Jansen’s own description of these troubles at UCT – involving Surve and Price – are the following (on page 204 of the book): “What appears to be a highly personalised pursuit of a university vice-chancellor by the owner of a newspaper and his editors and reporters is unusual even by the erratic standards of political reporting in South Africa.” Jansen goes on: “Much of the entanglement between the media and universities is, however, more routine and less visible than in the case of the war between Surve and Price”.
Asked at the Cape Town Press Club on Thursday whether Surve represented a new version of a Gupta, Jansen said that question “is what we call in rugby a hospital pass”. He said that the book was “not about Dr Surve”, who he had never met. “It is about the subjective experiences of vice-chancellors (like Dr Max Price). The book (is) about Max’s comments (in an) attempt to explain why (the violence and disruption) happened at UCT at this point.” It merely referenced Dr Surve, reported Jansen. Significantly Surve does not appear in the index.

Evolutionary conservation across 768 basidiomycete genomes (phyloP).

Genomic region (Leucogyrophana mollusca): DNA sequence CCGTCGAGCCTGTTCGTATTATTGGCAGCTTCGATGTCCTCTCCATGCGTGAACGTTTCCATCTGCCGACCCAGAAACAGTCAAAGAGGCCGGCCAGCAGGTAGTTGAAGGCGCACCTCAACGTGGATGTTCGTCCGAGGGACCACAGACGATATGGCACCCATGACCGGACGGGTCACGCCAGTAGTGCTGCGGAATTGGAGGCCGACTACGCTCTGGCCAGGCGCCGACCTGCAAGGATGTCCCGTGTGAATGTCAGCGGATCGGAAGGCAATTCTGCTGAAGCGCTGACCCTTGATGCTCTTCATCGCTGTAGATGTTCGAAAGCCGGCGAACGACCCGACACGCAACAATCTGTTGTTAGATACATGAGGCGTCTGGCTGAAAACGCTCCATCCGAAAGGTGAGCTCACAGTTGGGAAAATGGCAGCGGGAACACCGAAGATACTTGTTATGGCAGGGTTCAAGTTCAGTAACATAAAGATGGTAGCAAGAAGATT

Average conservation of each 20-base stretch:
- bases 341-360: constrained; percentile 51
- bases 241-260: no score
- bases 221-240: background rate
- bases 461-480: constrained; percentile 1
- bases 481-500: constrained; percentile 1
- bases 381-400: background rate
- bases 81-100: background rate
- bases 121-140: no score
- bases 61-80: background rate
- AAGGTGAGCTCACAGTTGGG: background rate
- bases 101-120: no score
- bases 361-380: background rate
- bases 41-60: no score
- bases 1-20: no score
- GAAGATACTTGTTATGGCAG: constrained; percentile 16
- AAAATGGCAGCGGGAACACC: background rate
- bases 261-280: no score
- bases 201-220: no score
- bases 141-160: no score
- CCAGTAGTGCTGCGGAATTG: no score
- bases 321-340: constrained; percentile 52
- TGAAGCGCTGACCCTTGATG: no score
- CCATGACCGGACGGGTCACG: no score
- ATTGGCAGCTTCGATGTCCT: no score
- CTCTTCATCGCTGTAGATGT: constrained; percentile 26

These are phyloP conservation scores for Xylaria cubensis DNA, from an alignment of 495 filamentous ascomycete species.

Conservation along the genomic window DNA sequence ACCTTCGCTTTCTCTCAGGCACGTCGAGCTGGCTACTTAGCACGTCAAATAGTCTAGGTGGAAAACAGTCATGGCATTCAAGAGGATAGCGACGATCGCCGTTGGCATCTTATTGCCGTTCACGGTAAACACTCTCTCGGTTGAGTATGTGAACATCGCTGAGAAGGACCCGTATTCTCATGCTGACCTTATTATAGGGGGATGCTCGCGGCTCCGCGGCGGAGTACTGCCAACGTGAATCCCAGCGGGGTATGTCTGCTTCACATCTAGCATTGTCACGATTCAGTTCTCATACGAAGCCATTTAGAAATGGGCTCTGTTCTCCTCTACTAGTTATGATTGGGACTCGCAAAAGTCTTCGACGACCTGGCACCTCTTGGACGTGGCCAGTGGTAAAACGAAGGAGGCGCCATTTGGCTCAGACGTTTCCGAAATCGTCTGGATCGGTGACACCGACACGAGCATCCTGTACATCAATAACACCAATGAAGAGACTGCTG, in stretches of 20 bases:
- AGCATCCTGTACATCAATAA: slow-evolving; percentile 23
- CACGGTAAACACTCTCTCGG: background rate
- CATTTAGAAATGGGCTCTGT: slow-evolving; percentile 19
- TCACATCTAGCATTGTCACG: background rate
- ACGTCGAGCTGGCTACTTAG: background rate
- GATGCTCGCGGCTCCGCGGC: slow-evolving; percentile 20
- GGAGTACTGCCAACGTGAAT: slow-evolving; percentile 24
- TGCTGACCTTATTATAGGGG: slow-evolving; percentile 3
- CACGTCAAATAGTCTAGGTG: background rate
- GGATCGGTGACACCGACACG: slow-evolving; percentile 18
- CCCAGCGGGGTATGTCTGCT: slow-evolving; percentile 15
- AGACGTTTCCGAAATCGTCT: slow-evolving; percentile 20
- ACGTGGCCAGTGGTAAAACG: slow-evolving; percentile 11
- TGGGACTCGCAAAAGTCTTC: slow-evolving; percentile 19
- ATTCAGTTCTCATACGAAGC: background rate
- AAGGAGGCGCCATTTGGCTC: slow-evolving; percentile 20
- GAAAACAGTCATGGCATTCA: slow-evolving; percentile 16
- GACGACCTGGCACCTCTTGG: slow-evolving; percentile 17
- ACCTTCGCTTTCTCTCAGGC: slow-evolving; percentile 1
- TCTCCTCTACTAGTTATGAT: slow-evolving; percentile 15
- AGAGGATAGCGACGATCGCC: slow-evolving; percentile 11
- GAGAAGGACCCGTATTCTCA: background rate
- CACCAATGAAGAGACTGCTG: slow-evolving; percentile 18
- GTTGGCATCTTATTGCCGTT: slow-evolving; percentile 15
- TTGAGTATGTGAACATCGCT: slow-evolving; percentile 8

Jansen, who retired from the University of the Free State last year, said there were two kinds of disruption which had occurred on SA campuses. The one was the kind that “draws the attention” of administrations “that we have a problem”. Then there was the illegitimate kind of disruption “that is disrespectful”.
He believed this sort of thing had occurred at the University of Cape Town. “When someone throws a bomb through Max Price’s office window… that kind of disruption has no place in a democracy. Why are we silent in the face of this kind of fascism? I can’t think of a better word (than fascism).”